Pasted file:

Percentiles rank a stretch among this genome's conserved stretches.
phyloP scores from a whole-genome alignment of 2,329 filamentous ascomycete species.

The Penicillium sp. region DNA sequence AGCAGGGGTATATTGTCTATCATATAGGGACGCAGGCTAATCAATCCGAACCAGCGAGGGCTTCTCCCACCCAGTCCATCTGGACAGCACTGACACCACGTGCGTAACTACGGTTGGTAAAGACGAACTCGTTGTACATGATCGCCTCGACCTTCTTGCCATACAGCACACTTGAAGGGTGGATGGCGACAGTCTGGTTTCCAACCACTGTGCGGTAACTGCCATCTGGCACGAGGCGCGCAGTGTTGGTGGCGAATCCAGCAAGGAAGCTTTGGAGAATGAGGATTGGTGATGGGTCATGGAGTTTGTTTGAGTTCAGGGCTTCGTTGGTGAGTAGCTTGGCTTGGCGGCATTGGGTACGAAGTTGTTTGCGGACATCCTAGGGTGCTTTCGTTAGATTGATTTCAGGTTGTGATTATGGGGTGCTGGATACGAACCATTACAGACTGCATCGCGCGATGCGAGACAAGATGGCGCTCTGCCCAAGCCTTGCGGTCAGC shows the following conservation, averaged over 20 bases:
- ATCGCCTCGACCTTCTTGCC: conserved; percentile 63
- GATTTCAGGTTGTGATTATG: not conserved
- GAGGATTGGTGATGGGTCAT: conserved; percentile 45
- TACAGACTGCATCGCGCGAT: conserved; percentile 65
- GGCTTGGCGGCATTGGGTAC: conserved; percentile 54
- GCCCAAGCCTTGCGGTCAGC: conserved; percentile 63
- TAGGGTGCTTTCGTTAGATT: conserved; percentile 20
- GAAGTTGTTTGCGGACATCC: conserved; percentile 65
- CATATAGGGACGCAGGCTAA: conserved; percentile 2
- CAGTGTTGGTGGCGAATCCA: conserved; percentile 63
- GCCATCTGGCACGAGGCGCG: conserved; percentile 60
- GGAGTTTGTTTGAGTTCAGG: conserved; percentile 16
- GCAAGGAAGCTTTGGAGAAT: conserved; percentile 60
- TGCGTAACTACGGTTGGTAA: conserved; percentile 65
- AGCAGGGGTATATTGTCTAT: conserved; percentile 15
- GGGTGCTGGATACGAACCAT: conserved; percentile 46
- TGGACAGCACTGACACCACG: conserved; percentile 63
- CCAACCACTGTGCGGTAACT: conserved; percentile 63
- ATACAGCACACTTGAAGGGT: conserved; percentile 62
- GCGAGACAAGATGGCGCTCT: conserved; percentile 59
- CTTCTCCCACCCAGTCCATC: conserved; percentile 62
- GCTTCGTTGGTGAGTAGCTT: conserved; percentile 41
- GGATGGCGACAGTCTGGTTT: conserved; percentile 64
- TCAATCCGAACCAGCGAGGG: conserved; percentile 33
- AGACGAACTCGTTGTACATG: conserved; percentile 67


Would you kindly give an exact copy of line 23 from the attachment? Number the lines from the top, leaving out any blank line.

- GCGAGACAAGATGGCGCTCT: conserved; percentile 59